Folk sensations the Unthanks toured Ireland recently. Although they played a concert in the Pepper Canister Church in Dublin, I did not go to that; nor did I go to see them in the Pavilion Theatre in Dun Laoghaire. No readers, I made the long trip all the way to another county and saw them play in the Mermaid Arts Centre in Bray, Co. Wicklow. And I did so because this was the only date on their tour where they were going to be supported by the Keelers, the Geordie folkies in whose ranks are found George Unthank and Jim Mageean (who had taught us loads of great sea shanties at the Unthanks singing weekend), as well as two other gentlemen most skilled in the arts of singing. I think we were hoping the Keelers would include 'Chicken on a Raft' in their set and so we would be able to astonish other members of the audience by joining in with the chorus.
As it happened, there was no 'Chicken on a Raft' to be had, but there were a number of other top nautical and landlubber tunes, many of which feature on the new Keelers album. The two of these that most stuck with me are the one about some admiral who commanded the fleet blockading Brest during the Napoleonic Wars, who was well known for always being there to stop the Frenchies busting loose, and a song about Nelson's corpse being brought home pickled in rum after Trafalgar, with the conceit being that the dead admiral was still giving orders to the crew as they brought him to England for the last time. I have no more fondness for Nelson than for anyone who fought well on the wrong side, but there was a poignancy to the tune that sticks with me.
At the interval I sent my beloved to buy a copy of the Keelers album and then hid from the Unthanks in case they had all been practicing Finnish Sailor Wrestling since the weekend and were determined to now administer to me a sound thrashing.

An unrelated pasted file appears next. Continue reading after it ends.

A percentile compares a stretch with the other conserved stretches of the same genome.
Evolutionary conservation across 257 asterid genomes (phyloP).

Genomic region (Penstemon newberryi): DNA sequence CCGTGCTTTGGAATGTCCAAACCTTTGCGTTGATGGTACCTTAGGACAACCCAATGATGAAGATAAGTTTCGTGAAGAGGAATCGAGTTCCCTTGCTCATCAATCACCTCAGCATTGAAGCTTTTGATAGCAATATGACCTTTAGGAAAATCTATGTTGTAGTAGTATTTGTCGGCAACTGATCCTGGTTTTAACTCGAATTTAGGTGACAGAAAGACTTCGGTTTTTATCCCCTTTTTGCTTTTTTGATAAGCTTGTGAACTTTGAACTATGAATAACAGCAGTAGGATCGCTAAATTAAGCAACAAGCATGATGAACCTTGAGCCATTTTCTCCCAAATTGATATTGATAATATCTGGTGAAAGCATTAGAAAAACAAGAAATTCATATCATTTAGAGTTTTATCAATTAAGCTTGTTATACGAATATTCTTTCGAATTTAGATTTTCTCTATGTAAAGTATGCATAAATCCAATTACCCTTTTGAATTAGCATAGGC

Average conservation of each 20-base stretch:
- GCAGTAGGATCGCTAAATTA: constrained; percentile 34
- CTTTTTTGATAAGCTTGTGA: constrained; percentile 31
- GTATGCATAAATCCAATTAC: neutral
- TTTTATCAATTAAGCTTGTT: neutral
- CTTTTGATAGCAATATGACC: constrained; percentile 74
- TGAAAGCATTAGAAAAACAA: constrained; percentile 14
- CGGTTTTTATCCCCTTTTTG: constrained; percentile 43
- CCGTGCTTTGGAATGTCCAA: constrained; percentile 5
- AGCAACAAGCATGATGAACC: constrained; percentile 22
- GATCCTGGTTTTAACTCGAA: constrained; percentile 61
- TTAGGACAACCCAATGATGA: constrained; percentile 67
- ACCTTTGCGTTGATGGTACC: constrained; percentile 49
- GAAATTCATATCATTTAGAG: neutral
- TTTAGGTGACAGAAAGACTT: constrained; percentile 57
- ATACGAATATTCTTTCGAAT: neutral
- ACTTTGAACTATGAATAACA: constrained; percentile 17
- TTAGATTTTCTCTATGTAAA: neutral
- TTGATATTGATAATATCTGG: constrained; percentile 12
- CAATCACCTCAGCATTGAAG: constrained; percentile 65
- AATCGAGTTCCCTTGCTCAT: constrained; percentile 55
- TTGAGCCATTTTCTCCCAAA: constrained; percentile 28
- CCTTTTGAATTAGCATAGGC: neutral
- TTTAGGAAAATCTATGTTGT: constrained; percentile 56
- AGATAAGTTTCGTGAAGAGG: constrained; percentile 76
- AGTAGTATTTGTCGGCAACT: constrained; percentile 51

Musically the Unthanks were playing with a somewhat stripped down line-up (though I only know this because they said so - I can no longer remember what a full and unadorned Unthanks line-up looks like). They played a variety of their folkie tunes but what I really found noticeable on some original compositions was a distinct influence of contemporary classical - in particular minimalism. If there is some kind of Unthanks-Reich team-up in the near future I would not be at all surprised. They also played many folk-tastic songs (of which the one whose lyrics are the 19th century testimony of a woman coal miner was particularly poignant) and their endlessly moving cover of Robert Wyatt's 'Sea Song'.
For the grand finale they were joined onstage by the Keelers to sing 'Tar Barrel in Dale', George Unthank's song about a bizarre folk custom in some Northumberland locality whereby people bring in the new year by going around with barrels of burning tar on their head; I think this is in a region untouched by modern health and safety legislation. The song has become something of an Unthanks anthem and we knew it well from the singing weekend (and from being made to sing it at previous Unthanks concerts), so we were able to join in. Huzzah!
After the concert I did not wait to say hello because I am shy and because we had to run to catch the last train out of Bray, lest we end up staying overnight in that Wicklow town.
Unthanks singing weekend: part 1 and part 2
Chicken on a Raft
Keelers image source
Unthanks image source